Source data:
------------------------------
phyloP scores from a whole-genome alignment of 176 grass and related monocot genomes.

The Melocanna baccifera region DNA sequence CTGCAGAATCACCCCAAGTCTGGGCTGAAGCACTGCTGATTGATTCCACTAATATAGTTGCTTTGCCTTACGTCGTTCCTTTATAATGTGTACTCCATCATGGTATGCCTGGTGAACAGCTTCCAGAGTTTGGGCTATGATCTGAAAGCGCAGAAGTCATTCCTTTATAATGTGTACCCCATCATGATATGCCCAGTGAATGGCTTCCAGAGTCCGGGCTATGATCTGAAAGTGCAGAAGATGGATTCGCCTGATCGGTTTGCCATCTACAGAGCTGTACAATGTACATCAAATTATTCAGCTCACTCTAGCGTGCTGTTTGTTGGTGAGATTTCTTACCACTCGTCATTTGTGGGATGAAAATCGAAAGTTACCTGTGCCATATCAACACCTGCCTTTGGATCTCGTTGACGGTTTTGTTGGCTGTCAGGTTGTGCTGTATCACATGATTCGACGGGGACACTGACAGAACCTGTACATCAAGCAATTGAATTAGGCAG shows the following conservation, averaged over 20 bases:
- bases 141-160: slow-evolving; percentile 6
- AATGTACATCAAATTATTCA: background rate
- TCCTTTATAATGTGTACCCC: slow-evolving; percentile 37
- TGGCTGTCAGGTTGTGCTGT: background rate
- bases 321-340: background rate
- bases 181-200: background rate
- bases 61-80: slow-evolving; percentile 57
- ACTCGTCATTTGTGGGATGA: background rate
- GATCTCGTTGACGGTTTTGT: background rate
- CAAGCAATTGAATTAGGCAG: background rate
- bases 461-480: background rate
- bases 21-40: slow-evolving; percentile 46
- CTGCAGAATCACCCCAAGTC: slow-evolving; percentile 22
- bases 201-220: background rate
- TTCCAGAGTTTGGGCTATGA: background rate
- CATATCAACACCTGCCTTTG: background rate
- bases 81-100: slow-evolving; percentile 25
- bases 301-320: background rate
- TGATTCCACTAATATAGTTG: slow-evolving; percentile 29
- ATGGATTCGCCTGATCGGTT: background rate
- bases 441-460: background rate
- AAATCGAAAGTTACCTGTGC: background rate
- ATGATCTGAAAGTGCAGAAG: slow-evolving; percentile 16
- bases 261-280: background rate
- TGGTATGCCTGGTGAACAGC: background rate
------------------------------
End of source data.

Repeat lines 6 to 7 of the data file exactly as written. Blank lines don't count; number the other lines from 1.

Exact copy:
- TGGCTGTCAGGTTGTGCTGT: background rate
- bases 321-340: background rate